Fiscally nuts. Socially insane.

Friday, January 4, 2008

Dodd and Biden are Gone

Democratic Sen. Chris Dodd of Connecticut abandoned his bid for the Democratic presidential nomination Thursday after a poor showing in Iowa’s precinct caucuses.

Delaware Sen. Joe Biden abandoned his bid for the Democratic presidential nomination Thursday after a poor showing in the state's caucuses.

They both dropped, read all about it.


Richard said...

I was surprised about Biden dropping out. I thought he would have stayed into New Hampshire.

Anyway, both men accomplished what they needed to do - get their names out there for a VP spot in a few months.

If Obama gets nominated, maybe to counter this (false) "no experience" label, he may pick someone like Biden or Dodd to help bolster him up in that department.

Will Conway said...

Yeah, I guess.

But could you please explain what experience he does have? I mean I'm clearly missing something...

Richard said...

Barack Obama's life has been an amazing journey. He's lived a real life; he's struggled; he's seen what it's like to be down and out.

I don't want to give his whole story (though, I probably will), but I'll try to give a little summary.

This is a man who was born to a white Kansas college student and her husband from Kenya in Hawaii. When Barack was born, many states in the South would have forbidden his parents' marriage because a black man marrying a white woman was seen as morally wrong.

When Barack was 2, his dad divorced and went back to Kenya, and Barack's mother eventually married an Indonesian. Barack and his family moved to Indonesia, and he spent 4 years or so living in a Muslim country with immense poverty. Later, he went back to live with his white grandparents, going to a school where he was one of two black students.

While in Hawaii, he struggled against serious questions of his identity. He wasn't white, nor was he black. He had only seen his father once since his parents' divorce when he was 2. Barack faced serious challenges, and yes, he even did experiment with drugs. But, luckily for Barack and the country, he pulled himself together.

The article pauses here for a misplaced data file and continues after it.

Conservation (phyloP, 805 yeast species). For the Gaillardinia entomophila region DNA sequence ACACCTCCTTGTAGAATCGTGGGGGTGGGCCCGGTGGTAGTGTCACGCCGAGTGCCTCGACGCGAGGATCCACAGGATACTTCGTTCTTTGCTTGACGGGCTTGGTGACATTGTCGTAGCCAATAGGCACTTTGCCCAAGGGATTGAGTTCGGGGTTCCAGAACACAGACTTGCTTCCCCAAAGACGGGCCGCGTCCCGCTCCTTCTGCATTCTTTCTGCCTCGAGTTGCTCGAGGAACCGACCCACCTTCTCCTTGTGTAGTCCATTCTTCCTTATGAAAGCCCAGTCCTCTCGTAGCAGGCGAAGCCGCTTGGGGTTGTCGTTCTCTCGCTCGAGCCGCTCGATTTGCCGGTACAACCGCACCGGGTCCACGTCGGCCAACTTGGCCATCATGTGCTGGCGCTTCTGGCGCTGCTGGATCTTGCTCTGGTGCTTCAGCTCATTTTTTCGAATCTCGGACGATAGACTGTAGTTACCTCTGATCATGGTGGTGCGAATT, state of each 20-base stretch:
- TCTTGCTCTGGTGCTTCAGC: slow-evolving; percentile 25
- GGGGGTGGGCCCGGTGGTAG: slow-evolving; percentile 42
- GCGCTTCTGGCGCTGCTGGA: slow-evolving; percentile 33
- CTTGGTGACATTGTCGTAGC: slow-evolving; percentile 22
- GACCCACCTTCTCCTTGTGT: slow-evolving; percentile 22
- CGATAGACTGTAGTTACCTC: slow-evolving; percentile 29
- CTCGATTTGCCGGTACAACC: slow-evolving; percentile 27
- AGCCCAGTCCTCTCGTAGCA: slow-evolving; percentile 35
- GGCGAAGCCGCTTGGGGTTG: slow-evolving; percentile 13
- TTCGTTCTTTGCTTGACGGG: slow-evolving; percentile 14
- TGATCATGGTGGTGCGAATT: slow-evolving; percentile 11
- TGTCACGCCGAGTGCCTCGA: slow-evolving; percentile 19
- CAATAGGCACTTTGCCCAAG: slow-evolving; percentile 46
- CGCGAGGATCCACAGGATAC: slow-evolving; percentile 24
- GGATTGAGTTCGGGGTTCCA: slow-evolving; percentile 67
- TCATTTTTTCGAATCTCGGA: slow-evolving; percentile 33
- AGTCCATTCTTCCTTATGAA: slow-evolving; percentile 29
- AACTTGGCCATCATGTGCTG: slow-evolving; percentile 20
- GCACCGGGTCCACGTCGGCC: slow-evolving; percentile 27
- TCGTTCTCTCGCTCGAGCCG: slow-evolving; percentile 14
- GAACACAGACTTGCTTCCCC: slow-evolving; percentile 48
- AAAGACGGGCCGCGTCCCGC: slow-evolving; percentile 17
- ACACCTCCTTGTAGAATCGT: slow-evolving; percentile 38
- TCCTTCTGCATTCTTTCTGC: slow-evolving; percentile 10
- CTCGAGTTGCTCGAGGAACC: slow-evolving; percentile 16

After being admitted to Columbia, Barack could have chosen to use his knowledge and degree to get a job on Wall Street. Instead, he went to inner-city Chicago to help people in a neighbourhood that faced unemployment, crime, and a severe identity crisis (to this, Barack could relate) after the closing of a factory which employed many of the community's residents.

Barack worked with churches, schools, and community organizations as a community organizer, getting low-level pay for intense and frustrating work. He persisted, however, and was able to do things such as take on landlords who refused to clear aspestos in apartment complexes by involving both the media and the community.

Eventually, after some personal struggle, Barack decided to go to Harvard Law school for a Law Degree. But, again, instead of getting a high-paying job in the suburbs, Obama returned to Chicago and worked as a civil rights attorney.

Eventually, Obama ran for the Illinois state senate, and won. He continued his work as a tireless advocate for community cohesiveness, a protection of people's fundamental rights, working to protect jobs, and a hope that we can all come together and do great things. And then, as you know in 2004, he was elected to the United States Senate, where he has continued his work.


Ok, so he hasn't spent x years married to the President of the United States and Governor of Arkansas. No, he hasn't spent 35 years in the Senate.

BUT, Obama gets it. He understands real people's concerns. He knows the challenges they face. Why? Because he's one of them, too. He has this humility about him that I think that "lifelong politicians" lose. Barack needs to be President of the United States. We'll lose so much if he doesn't get there.

Now, I guess the Obama campaign should hire me to be his unofficial biographer!